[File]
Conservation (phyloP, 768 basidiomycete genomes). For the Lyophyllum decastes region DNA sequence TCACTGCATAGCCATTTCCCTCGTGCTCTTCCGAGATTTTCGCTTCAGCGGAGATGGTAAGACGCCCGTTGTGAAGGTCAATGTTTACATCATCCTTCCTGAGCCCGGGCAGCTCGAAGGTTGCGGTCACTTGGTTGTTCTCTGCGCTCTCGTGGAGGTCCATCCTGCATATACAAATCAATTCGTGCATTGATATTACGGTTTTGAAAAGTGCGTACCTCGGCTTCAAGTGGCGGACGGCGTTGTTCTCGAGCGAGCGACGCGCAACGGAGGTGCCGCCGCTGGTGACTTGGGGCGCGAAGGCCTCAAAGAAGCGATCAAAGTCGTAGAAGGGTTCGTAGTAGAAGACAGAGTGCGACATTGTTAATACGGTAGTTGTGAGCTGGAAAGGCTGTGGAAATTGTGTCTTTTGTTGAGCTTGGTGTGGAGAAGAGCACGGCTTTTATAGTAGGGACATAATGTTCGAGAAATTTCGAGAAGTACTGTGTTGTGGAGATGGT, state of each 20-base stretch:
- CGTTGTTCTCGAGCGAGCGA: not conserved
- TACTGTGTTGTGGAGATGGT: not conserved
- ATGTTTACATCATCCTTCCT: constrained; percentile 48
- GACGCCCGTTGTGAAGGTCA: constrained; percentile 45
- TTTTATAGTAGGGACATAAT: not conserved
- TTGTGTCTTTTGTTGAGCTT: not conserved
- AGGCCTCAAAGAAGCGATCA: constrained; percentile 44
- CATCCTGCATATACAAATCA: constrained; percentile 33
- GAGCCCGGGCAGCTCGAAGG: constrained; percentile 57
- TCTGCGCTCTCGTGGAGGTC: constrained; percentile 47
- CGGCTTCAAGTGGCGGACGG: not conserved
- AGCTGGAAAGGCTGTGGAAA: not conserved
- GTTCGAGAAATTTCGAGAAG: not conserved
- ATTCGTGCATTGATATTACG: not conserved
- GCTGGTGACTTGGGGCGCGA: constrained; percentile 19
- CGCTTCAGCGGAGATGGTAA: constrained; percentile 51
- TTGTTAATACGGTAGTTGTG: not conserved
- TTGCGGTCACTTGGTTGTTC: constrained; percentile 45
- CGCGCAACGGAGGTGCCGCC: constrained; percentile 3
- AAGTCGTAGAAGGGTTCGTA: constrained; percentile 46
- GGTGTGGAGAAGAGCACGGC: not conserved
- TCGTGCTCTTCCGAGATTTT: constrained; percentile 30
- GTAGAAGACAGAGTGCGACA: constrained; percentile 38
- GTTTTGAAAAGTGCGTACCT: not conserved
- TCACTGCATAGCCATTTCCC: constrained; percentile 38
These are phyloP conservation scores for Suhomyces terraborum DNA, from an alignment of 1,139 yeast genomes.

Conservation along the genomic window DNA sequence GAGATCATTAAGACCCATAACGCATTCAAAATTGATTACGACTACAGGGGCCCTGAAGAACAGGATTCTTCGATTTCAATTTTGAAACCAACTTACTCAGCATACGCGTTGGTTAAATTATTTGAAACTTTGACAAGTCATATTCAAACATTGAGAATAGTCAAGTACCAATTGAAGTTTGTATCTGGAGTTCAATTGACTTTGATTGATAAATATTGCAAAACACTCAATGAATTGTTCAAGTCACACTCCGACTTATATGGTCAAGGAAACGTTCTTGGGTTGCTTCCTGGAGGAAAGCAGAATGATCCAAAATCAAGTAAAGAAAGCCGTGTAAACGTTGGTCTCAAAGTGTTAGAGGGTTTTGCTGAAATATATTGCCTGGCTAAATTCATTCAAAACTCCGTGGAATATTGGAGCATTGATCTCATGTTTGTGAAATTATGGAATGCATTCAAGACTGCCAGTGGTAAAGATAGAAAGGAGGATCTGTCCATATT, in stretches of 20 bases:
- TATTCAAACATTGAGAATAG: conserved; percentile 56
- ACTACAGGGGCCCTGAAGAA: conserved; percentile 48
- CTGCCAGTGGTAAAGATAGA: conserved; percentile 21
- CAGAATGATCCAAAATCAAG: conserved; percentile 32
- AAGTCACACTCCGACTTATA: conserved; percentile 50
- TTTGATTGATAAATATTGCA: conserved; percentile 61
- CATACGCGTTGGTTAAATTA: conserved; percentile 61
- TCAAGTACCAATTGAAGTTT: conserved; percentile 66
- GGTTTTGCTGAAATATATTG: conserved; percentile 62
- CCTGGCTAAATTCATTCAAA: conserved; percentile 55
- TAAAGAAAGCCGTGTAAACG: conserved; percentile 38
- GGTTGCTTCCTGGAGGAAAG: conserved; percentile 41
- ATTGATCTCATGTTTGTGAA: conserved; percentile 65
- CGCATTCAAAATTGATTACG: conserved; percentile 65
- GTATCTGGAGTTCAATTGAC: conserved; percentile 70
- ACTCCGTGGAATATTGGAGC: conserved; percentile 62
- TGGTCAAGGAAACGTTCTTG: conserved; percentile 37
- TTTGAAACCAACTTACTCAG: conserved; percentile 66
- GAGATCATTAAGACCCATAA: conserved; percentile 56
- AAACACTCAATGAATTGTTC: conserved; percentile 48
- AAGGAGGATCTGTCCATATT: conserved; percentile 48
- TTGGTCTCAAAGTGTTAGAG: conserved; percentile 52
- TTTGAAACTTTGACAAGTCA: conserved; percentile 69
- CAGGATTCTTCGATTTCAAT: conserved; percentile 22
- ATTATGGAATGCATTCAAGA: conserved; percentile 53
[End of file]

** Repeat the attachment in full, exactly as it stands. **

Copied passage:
Conservation (phyloP, 768 basidiomycete genomes). For the Lyophyllum decastes region DNA sequence TCACTGCATAGCCATTTCCCTCGTGCTCTTCCGAGATTTTCGCTTCAGCGGAGATGGTAAGACGCCCGTTGTGAAGGTCAATGTTTACATCATCCTTCCTGAGCCCGGGCAGCTCGAAGGTTGCGGTCACTTGGTTGTTCTCTGCGCTCTCGTGGAGGTCCATCCTGCATATACAAATCAATTCGTGCATTGATATTACGGTTTTGAAAAGTGCGTACCTCGGCTTCAAGTGGCGGACGGCGTTGTTCTCGAGCGAGCGACGCGCAACGGAGGTGCCGCCGCTGGTGACTTGGGGCGCGAAGGCCTCAAAGAAGCGATCAAAGTCGTAGAAGGGTTCGTAGTAGAAGACAGAGTGCGACATTGTTAATACGGTAGTTGTGAGCTGGAAAGGCTGTGGAAATTGTGTCTTTTGTTGAGCTTGGTGTGGAGAAGAGCACGGCTTTTATAGTAGGGACATAATGTTCGAGAAATTTCGAGAAGTACTGTGTTGTGGAGATGGT, state of each 20-base stretch:
- CGTTGTTCTCGAGCGAGCGA: not conserved
- TACTGTGTTGTGGAGATGGT: not conserved
- ATGTTTACATCATCCTTCCT: constrained; percentile 48
- GACGCCCGTTGTGAAGGTCA: constrained; percentile 45
- TTTTATAGTAGGGACATAAT: not conserved
- TTGTGTCTTTTGTTGAGCTT: not conserved
- AGGCCTCAAAGAAGCGATCA: constrained; percentile 44
- CATCCTGCATATACAAATCA: constrained; percentile 33
- GAGCCCGGGCAGCTCGAAGG: constrained; percentile 57
- TCTGCGCTCTCGTGGAGGTC: constrained; percentile 47
- CGGCTTCAAGTGGCGGACGG: not conserved
- AGCTGGAAAGGCTGTGGAAA: not conserved
- GTTCGAGAAATTTCGAGAAG: not conserved
- ATTCGTGCATTGATATTACG: not conserved
- GCTGGTGACTTGGGGCGCGA: constrained; percentile 19
- CGCTTCAGCGGAGATGGTAA: constrained; percentile 51
- TTGTTAATACGGTAGTTGTG: not conserved
- TTGCGGTCACTTGGTTGTTC: constrained; percentile 45
- CGCGCAACGGAGGTGCCGCC: constrained; percentile 3
- AAGTCGTAGAAGGGTTCGTA: constrained; percentile 46
- GGTGTGGAGAAGAGCACGGC: not conserved
- TCGTGCTCTTCCGAGATTTT: constrained; percentile 30
- GTAGAAGACAGAGTGCGACA: constrained; percentile 38
- GTTTTGAAAAGTGCGTACCT: not conserved
- TCACTGCATAGCCATTTCCC: constrained; percentile 38
These are phyloP conservation scores for Suhomyces terraborum DNA, from an alignment of 1,139 yeast genomes.

Conservation along the genomic window DNA sequence GAGATCATTAAGACCCATAACGCATTCAAAATTGATTACGACTACAGGGGCCCTGAAGAACAGGATTCTTCGATTTCAATTTTGAAACCAACTTACTCAGCATACGCGTTGGTTAAATTATTTGAAACTTTGACAAGTCATATTCAAACATTGAGAATAGTCAAGTACCAATTGAAGTTTGTATCTGGAGTTCAATTGACTTTGATTGATAAATATTGCAAAACACTCAATGAATTGTTCAAGTCACACTCCGACTTATATGGTCAAGGAAACGTTCTTGGGTTGCTTCCTGGAGGAAAGCAGAATGATCCAAAATCAAGTAAAGAAAGCCGTGTAAACGTTGGTCTCAAAGTGTTAGAGGGTTTTGCTGAAATATATTGCCTGGCTAAATTCATTCAAAACTCCGTGGAATATTGGAGCATTGATCTCATGTTTGTGAAATTATGGAATGCATTCAAGACTGCCAGTGGTAAAGATAGAAAGGAGGATCTGTCCATATT, in stretches of 20 bases:
- TATTCAAACATTGAGAATAG: conserved; percentile 56
- ACTACAGGGGCCCTGAAGAA: conserved; percentile 48
- CTGCCAGTGGTAAAGATAGA: conserved; percentile 21
- CAGAATGATCCAAAATCAAG: conserved; percentile 32
- AAGTCACACTCCGACTTATA: conserved; percentile 50
- TTTGATTGATAAATATTGCA: conserved; percentile 61
- CATACGCGTTGGTTAAATTA: conserved; percentile 61
- TCAAGTACCAATTGAAGTTT: conserved; percentile 66
- GGTTTTGCTGAAATATATTG: conserved; percentile 62
- CCTGGCTAAATTCATTCAAA: conserved; percentile 55
- TAAAGAAAGCCGTGTAAACG: conserved; percentile 38
- GGTTGCTTCCTGGAGGAAAG: conserved; percentile 41
- ATTGATCTCATGTTTGTGAA: conserved; percentile 65
- CGCATTCAAAATTGATTACG: conserved; percentile 65
- GTATCTGGAGTTCAATTGAC: conserved; percentile 70
- ACTCCGTGGAATATTGGAGC: conserved; percentile 62
- TGGTCAAGGAAACGTTCTTG: conserved; percentile 37
- TTTGAAACCAACTTACTCAG: conserved; percentile 66
- GAGATCATTAAGACCCATAA: conserved; percentile 56
- AAACACTCAATGAATTGTTC: conserved; percentile 48
- AAGGAGGATCTGTCCATATT: conserved; percentile 48
- TTGGTCTCAAAGTGTTAGAG: conserved; percentile 52
- TTTGAAACTTTGACAAGTCA: conserved; percentile 69
- CAGGATTCTTCGATTTCAAT: conserved; percentile 22
- ATTATGGAATGCATTCAAGA: conserved; percentile 53